Introducing The Cha-Am National Park

Introducing The Cha-Am National Park
Introducing The Cha-Am National Park

Normally, the rainy season in Cha-Am starts from May to the end of September every year with abundant rain between June and August. Since the main tourist attraction is beaches, most travelers think that visiting Cha-Am is not convenient during the rainy season due to murky sea water, grey skies which brings about a gloomy atmosphere. That is why there are less visitors in Cha-Am than other seasons of the year. Looking at the brighter side, rainy season boasts verdant environs: trees are growing and plants are blossoming.

Apart from white sandy beaches, Cha-Am has many other places worth visiting all year round. To name but only a few are the Khao Nang Panturat National Park and Cha-Am National Park. Located 5 kilometers from Cha-Am beaches and north of the Cha-Am municipal area, the Khao Nang Panturat can be easily accessed via Baan Nong Tapod in the west.

The place is eye-catching thanks to its small hill that looks like a reclining woman covering the north and south. This hill is also a symbol of Cha-Am because it is the city’s gateway. Legend has it that Nang Panturat, a female giant from the famous Thai literature, ‘Sang Thong (Prince of Gold Conch Shell)’, wept to death here when the prince, learning that his stepmother is a non-human, decided to run away from her. After Nang Panturat followed and found him, she unsuccessfully persuaded the prince to come back to live with her. Extremely sad and grieve-stricken, the female giant cried to death.

After she died, her body became the hill like what people see at present. Moreover, the head of the hill has a big rock of strange shape which Thai people usually call Nang Panturat’s urn. In 1994, the so-called Nang Panturat’s urn was partly destroyed due to cement production. After passing the area and seeing what had happened in 1996, His Majesty the King called for a concerned cement industry to stop exploding the hill and preserve it. The activity was then halted and the area around the Nang Panturat hill was later declared the national park on 25 February 1999 by the Department of National Parks, Wildlife and Plant Conservation of the Royal Forest Department.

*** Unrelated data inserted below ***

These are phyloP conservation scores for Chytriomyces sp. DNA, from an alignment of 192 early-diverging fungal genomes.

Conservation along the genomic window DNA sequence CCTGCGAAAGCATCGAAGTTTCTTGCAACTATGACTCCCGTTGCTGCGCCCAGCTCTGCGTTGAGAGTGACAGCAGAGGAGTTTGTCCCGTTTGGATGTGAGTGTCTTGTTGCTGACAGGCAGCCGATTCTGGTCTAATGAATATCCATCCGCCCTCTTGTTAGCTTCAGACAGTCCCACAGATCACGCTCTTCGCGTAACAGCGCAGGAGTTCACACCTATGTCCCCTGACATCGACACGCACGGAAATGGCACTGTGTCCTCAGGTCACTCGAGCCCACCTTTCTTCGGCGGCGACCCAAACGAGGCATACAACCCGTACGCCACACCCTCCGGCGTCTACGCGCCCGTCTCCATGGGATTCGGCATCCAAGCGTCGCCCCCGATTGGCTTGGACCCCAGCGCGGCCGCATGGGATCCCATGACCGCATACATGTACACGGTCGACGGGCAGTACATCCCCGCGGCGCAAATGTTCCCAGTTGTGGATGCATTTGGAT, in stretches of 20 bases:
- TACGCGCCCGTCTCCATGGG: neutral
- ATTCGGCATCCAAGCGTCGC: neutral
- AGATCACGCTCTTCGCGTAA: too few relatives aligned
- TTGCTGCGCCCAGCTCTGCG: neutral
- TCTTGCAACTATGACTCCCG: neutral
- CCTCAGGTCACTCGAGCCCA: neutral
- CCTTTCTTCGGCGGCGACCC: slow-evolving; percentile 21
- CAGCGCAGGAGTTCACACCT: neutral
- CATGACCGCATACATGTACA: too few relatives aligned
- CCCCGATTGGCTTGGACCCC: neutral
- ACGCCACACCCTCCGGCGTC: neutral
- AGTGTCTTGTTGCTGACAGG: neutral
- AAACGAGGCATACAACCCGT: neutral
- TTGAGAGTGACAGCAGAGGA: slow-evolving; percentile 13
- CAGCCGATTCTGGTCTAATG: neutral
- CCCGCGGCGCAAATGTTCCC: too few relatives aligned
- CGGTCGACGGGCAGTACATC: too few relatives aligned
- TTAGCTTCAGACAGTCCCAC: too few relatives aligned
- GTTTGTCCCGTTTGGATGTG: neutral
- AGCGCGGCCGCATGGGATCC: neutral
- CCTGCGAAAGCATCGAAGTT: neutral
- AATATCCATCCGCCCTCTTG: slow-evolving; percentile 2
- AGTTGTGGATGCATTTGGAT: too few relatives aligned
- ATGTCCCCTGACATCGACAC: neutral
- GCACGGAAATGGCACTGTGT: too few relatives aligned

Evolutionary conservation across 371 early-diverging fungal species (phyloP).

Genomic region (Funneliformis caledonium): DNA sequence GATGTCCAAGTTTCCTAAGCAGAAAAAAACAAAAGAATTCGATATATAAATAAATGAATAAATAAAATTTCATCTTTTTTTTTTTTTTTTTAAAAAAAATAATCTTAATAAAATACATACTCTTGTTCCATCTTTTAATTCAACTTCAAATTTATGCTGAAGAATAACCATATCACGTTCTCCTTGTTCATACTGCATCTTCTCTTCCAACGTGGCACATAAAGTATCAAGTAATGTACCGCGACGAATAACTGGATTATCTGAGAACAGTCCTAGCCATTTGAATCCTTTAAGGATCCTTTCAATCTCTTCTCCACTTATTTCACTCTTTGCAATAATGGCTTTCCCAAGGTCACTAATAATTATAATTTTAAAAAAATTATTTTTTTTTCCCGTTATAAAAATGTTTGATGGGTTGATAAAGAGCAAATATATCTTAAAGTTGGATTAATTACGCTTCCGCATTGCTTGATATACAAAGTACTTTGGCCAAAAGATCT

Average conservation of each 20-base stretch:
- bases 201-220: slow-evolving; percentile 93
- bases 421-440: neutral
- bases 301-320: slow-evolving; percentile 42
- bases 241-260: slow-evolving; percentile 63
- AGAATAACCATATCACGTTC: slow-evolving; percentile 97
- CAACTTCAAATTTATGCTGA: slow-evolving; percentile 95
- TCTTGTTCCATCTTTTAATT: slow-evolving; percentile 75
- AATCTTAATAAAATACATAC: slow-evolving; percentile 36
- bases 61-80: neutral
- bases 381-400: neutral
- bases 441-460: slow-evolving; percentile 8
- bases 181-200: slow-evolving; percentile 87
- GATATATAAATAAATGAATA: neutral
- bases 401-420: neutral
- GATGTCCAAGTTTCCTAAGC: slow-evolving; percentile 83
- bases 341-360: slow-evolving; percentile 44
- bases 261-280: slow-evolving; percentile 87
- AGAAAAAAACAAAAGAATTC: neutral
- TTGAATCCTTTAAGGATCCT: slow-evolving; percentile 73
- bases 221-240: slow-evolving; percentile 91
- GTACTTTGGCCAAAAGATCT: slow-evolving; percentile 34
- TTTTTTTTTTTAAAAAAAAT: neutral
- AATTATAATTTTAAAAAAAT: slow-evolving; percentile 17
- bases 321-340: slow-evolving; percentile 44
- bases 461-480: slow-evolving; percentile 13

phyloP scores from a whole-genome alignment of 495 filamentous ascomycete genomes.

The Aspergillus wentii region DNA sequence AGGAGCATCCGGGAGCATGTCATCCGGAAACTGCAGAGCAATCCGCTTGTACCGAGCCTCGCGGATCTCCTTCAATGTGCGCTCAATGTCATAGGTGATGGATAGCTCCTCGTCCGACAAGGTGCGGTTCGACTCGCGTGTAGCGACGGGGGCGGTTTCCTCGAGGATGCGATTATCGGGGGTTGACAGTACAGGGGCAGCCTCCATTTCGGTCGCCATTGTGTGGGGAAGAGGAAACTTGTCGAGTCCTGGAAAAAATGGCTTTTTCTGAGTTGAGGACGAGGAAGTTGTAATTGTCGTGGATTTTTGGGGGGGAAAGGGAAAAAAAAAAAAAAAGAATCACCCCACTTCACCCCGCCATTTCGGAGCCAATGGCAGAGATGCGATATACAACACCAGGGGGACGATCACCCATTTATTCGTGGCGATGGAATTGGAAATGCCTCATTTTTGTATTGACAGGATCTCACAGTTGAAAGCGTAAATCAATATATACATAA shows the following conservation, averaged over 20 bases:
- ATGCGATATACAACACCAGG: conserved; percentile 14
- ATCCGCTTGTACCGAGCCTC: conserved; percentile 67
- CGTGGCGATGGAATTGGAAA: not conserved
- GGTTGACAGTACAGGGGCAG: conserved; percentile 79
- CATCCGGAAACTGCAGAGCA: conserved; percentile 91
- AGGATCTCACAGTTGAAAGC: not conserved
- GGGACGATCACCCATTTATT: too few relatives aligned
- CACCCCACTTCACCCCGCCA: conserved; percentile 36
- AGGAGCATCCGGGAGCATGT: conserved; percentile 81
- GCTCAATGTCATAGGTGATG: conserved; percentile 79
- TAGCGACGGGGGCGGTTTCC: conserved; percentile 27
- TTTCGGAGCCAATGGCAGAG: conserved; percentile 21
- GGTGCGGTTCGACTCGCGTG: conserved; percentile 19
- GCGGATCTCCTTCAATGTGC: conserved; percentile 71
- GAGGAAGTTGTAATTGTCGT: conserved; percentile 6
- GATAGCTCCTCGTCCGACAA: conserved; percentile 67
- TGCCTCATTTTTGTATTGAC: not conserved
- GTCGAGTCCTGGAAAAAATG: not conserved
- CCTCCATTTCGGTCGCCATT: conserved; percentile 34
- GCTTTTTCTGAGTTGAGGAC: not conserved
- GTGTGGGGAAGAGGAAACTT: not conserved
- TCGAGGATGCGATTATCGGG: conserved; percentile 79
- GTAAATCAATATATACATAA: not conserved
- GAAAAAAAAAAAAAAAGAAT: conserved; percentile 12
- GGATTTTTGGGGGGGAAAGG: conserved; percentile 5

A natural tourist site, the Khao Nang Panturat National Park consists of eye-catching spots, namely Nang Panturat’s Crematory, Nang Panturat’s Mirror and the Prince’s bathing pond. Other spots can be easily visited thanks to a long wooden walkway along which ones can find rare plants and wildlife, such as langur and hog deer. The National Park’s large ground is an ideal place for campers, too. With its convenient location and beautiful plants all year round, the Khao Nang Panturat National Park is worth more than only one visit.

The Cha-Am National Park, located by the Phetchakasem road on the kilometer post 208, is less than 1 kilometer from Cha-Am. A former pine forest, it has recently been renovated to attract nature lovers and those who seek a peaceful place to relax. The Cha-Am National Park mostly covers plain areas with a lot trees, brooks and a long walkway that allows visitors to admire unharmed nature there. Among various rare flora and fauna are pine, hog plum, ebony and several ferns as well as squirrel, gibbon and wild birds.

For a perfect holiday getaway, visitors can enjoy complete facilities at the park like restaurants and beverage parlors, a picnic area, a health garden where visitors can exercise, play petanque and Sepak Raga. If one day is not enough, the park also provides a camping site or rooms to stay. A unique option for vacationers, the Cha-Am National Park will give them an unforgettable stay close to nature.